New approach intended to remove barriers to innovation in drug development
As the war on HIV/AIDS begins its fourth decade, medical researchers, pharmaceutical manufacturers, patient advocates and government regulators face a new and unexpected scientific challenge: how to demonstrate the safety and efficacy of promising new antiretroviral drugs when the two traditional study designs – the superiority trial and the non-inferiority trial – are no longer useful in showing improvements in both “treatment experienced” patients and those who have never received drug therapy (treatment-naïve patients).
Because this challenge could have a dampening effect on what is now a robust drug development pipeline for HIV, the Forum for Collaborative HIV Research has just released a new scientific paper that lays out a substantially different approach for conducting Phase 3 HIV clinical trials.
Published in the journal AIDS, the paper summarizes the insights of specialists from the Food and Drug Administration, European Medicines Agency, academia, the patient advocacy community and industry that overcoming the current difficulties in conducting new HIV drug trials requires moving from the large-scale study model to a new approach where clinical improvements are demonstrated through a sequence of short, step-wise efficacy and safety studies.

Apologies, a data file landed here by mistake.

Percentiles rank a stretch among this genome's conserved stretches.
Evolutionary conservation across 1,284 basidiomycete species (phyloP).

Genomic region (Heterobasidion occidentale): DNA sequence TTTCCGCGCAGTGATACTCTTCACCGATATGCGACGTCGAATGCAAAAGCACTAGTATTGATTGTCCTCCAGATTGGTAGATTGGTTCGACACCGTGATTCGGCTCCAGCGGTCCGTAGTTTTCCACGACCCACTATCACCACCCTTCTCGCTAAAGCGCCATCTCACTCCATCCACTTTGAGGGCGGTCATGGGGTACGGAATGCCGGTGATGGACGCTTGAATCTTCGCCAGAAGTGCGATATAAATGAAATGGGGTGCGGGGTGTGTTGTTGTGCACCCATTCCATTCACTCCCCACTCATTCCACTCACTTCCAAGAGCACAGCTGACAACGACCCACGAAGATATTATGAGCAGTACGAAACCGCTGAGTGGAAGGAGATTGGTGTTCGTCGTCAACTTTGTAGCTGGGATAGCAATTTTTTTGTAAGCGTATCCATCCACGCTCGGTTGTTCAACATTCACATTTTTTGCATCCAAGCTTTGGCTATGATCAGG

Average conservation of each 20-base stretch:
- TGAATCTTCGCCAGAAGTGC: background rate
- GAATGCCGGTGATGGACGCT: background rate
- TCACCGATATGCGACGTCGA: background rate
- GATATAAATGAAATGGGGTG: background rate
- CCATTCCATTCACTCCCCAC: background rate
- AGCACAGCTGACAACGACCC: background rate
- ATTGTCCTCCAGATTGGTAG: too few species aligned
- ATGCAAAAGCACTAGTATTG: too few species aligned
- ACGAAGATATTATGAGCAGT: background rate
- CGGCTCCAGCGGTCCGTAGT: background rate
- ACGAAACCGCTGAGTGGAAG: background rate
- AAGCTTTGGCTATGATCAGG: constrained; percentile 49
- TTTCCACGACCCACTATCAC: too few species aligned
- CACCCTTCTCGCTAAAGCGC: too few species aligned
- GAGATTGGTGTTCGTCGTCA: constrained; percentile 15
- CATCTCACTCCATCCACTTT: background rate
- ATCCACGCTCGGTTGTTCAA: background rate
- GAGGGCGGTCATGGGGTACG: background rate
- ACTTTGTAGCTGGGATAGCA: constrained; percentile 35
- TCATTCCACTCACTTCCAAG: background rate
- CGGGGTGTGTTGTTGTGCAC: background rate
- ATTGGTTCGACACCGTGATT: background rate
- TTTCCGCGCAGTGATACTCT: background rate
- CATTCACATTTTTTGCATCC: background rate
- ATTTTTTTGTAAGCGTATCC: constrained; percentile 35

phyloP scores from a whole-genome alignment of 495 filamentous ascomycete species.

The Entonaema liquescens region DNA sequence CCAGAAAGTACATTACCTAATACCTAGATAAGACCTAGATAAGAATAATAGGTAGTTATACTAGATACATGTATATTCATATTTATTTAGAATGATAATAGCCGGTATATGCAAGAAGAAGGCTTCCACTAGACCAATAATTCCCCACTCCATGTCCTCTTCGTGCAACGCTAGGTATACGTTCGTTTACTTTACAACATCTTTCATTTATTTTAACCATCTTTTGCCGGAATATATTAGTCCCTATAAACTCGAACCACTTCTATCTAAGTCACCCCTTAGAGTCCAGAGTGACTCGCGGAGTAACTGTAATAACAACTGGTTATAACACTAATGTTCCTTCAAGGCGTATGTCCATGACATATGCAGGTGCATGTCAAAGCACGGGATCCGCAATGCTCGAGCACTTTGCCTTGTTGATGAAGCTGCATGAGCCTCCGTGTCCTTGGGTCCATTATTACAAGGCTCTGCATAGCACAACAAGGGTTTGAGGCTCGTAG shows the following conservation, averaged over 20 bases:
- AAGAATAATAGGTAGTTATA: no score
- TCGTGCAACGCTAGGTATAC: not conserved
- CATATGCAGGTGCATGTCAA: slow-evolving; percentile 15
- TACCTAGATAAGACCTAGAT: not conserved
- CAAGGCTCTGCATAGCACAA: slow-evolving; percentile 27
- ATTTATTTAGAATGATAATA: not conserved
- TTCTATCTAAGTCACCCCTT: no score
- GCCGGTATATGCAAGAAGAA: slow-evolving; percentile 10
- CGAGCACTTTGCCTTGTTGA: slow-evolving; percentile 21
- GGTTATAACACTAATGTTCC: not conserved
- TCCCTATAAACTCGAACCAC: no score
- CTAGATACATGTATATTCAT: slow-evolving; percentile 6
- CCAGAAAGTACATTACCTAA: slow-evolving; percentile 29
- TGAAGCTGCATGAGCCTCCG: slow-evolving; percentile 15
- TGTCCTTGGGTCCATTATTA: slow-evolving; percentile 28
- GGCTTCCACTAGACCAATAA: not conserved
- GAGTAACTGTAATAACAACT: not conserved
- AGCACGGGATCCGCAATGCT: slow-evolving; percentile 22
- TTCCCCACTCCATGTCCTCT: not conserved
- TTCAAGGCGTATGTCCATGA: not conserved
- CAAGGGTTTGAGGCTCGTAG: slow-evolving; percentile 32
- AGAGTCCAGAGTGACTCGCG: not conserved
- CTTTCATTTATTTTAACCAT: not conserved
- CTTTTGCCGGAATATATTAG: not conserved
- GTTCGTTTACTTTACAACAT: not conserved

“Despite the many valuable antiretroviral drugs now available to treat HIV, new antiretrovirals can bring important benefits, such as fewer side effects, less frequent dosing and a lower risk of drug resistance. That is why overcoming the barriers to innovation in HIV drug development is so critical,” said Veronica Miller, Ph.D., director of the Forum and one of the authors of the paper. “Our paper offers a new pathway for regulatory approval of promising new HIV drugs and reflects the best thinking of the top experts in the field.”
By Linda Anderberg